Climate and Culture

Climate and Culture reflects the collective attitudes, beliefs, behaviors, and principles of faculty, staff, students, and administrators. Culture is demonstrated in our collective community of engagement, expressed in the values of community members and the ways they interact with and among each other, felt in the sense of belonging and the true investment in the well-being of each other. It is our authentic human connection. It is the ability to thrive and bring our whole selves with us each day in order to realize our truest and highest potential as individuals and as a collective.

Goals to consider:
  • To foster an inclusive, equitable, and diverse campus community that promotes intellectual engagement, learning, and working in productive and impactful ways;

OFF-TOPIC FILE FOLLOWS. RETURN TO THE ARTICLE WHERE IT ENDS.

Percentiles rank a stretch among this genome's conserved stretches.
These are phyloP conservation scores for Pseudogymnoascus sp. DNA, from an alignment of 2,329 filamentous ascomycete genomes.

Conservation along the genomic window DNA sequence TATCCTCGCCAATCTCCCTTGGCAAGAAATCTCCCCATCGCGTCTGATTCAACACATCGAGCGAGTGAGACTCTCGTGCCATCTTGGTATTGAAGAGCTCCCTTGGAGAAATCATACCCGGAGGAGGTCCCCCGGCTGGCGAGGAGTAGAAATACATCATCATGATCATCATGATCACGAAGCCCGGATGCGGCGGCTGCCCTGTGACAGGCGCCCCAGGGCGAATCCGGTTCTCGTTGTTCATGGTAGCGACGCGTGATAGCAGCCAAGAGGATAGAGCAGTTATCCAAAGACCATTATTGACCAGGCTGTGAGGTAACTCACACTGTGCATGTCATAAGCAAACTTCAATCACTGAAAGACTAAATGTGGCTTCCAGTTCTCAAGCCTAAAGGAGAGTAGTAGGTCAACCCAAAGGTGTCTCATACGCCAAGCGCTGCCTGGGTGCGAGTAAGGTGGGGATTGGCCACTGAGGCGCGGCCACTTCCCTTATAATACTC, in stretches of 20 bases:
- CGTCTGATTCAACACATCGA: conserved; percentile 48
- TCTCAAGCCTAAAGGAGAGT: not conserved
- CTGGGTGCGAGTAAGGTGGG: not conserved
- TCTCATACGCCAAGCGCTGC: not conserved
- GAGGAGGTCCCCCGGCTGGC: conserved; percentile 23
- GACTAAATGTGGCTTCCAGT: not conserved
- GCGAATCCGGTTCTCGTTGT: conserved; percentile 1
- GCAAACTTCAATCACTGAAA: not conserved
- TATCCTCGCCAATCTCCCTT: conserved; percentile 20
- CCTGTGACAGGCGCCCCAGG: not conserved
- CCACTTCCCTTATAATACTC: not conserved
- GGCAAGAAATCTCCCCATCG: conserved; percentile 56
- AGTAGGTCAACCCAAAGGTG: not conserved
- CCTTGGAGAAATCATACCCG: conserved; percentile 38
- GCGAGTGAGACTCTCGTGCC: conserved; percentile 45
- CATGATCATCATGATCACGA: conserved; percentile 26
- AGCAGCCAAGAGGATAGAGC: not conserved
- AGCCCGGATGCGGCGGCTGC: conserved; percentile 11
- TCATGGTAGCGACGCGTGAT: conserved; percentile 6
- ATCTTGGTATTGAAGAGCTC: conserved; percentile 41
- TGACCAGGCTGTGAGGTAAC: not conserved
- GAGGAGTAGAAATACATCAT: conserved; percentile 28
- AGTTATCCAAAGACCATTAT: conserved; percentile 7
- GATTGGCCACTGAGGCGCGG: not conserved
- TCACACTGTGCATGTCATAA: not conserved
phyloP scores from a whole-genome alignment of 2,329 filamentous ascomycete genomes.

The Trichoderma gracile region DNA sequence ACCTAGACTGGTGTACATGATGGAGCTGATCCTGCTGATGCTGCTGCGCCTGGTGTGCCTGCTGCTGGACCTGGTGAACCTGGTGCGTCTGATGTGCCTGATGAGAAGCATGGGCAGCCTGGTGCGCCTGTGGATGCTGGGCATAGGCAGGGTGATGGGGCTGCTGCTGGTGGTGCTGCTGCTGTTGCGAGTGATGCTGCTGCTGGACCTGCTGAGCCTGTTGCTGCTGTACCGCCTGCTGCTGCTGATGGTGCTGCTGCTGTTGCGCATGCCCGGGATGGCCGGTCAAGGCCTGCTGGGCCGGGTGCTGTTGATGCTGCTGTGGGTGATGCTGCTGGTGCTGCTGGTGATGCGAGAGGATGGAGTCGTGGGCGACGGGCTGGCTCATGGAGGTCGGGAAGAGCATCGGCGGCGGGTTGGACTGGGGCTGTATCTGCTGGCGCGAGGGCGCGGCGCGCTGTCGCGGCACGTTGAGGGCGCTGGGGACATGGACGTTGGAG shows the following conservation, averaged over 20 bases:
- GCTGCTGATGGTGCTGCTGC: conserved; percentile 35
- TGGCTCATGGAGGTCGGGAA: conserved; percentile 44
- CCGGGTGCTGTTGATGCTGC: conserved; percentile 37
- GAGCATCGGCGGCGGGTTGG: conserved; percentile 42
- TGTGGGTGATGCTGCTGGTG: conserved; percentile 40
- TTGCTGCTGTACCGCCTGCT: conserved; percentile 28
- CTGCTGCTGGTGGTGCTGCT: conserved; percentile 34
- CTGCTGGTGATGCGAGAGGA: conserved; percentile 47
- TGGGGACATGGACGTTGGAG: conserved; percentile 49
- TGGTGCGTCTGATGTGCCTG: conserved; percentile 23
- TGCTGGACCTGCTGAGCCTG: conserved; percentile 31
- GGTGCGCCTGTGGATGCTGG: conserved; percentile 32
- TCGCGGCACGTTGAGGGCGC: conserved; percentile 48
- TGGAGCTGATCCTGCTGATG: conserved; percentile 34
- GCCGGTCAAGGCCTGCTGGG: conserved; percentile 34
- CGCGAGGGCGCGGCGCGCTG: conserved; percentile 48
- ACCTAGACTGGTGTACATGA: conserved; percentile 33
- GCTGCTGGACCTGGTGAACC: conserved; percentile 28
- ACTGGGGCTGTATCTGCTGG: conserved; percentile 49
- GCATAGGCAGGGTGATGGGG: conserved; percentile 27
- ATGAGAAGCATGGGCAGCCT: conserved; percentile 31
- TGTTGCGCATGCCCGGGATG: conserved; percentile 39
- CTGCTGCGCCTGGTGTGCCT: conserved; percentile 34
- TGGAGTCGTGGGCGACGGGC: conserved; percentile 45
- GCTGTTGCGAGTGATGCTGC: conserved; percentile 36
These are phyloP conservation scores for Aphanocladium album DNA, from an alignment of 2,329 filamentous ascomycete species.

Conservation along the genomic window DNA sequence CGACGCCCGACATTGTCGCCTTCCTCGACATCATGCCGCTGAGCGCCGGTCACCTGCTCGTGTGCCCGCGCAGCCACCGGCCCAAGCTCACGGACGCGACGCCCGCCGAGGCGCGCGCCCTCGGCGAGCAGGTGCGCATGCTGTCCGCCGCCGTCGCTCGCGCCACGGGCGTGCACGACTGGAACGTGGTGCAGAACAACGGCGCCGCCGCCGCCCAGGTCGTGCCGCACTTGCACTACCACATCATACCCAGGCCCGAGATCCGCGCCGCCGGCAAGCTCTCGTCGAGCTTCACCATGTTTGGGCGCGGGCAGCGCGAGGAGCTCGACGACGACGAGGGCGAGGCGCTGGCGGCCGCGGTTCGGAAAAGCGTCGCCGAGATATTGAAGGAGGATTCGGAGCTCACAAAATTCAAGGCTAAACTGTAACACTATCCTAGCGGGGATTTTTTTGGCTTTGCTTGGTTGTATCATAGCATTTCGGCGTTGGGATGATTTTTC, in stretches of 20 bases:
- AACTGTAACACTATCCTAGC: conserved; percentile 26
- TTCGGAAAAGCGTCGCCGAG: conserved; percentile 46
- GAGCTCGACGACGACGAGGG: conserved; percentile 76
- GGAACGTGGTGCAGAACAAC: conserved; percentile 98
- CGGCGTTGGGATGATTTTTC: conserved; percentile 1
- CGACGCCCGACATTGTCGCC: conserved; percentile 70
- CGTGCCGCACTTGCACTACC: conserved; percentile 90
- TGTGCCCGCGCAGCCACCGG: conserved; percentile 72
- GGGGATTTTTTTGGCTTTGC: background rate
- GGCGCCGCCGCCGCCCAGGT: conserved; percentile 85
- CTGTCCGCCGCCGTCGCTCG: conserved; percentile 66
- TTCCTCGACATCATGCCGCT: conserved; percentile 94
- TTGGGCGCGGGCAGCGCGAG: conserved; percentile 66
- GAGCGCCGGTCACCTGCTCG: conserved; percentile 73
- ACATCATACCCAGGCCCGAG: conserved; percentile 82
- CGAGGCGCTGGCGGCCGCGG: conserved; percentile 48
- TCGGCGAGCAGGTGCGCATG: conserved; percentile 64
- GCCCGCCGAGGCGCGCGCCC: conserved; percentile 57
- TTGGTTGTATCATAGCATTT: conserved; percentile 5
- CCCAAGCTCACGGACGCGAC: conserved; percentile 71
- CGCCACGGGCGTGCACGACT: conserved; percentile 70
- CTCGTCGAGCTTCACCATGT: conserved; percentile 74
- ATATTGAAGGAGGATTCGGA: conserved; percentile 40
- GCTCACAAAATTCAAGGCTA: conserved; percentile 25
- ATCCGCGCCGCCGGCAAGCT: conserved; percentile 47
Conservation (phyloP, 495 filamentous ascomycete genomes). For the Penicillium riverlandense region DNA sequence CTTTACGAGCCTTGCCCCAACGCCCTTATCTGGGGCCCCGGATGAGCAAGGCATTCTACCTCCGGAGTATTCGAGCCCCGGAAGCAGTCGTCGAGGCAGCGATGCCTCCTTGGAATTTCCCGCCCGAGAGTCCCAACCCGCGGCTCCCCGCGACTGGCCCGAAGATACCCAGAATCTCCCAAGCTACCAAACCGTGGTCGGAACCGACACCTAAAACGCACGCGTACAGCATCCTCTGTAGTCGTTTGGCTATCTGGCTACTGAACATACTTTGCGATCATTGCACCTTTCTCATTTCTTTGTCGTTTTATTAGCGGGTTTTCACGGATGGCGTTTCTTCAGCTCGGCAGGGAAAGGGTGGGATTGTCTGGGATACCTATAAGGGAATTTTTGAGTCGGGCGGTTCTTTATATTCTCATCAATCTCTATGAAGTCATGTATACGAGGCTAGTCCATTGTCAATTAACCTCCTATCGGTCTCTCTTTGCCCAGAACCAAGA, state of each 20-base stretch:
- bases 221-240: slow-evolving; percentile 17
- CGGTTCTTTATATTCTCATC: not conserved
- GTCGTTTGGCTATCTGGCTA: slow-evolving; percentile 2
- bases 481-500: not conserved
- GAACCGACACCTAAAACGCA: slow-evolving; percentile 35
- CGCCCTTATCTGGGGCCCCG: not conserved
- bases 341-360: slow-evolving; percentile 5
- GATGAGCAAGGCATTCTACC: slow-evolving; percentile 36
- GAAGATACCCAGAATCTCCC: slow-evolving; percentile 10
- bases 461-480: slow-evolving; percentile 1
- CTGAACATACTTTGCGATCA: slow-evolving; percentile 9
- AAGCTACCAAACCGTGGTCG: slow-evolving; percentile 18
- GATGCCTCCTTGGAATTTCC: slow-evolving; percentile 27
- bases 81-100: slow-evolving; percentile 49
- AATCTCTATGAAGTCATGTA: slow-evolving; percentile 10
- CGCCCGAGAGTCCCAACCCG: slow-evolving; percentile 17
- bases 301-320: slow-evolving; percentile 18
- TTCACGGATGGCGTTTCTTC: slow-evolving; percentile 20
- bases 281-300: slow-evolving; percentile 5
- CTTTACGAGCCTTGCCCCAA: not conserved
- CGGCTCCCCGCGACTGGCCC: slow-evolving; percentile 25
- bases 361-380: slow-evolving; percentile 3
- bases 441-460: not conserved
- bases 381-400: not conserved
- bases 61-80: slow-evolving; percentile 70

• To evaluate, correct, and eradicate systemic issues, barriers, and/or practices that impede fairness, access, equity, and equality embedded in institutional policies, practices, protocols, and procedures;
  • To advocate for equal employment opportunity for all employees and applicants without regard to race, color, religion, ethnic or national origin, gender, genetic information, age, disability, sexual orientation, gender identity, gender expression, veteran’s status, or any other factor that is a prohibited consideration under applicable law. Discrimination and harassment are also antithetical to Emory’s values and principles of inclusion; and
  • To promote and advocate for the recruitment and retention of accomplished and talented faculty, staff, undergraduate, graduate and professional students, and employees from diverse backgrounds, experiences, and identities to fulfill our institutional mission to “create, preserve, teach, and apply knowledge in the service of humanity.”


Taking responsibility and action for identifying and eliminating persistent patterns of inequity that impede the ability to fulfill institutional mission and goals for education rooted in the university’s DEI principles and values.

Goals to consider:
  • To conduct prompt, unbiased review and adjudication of discrimination and harassment complaints;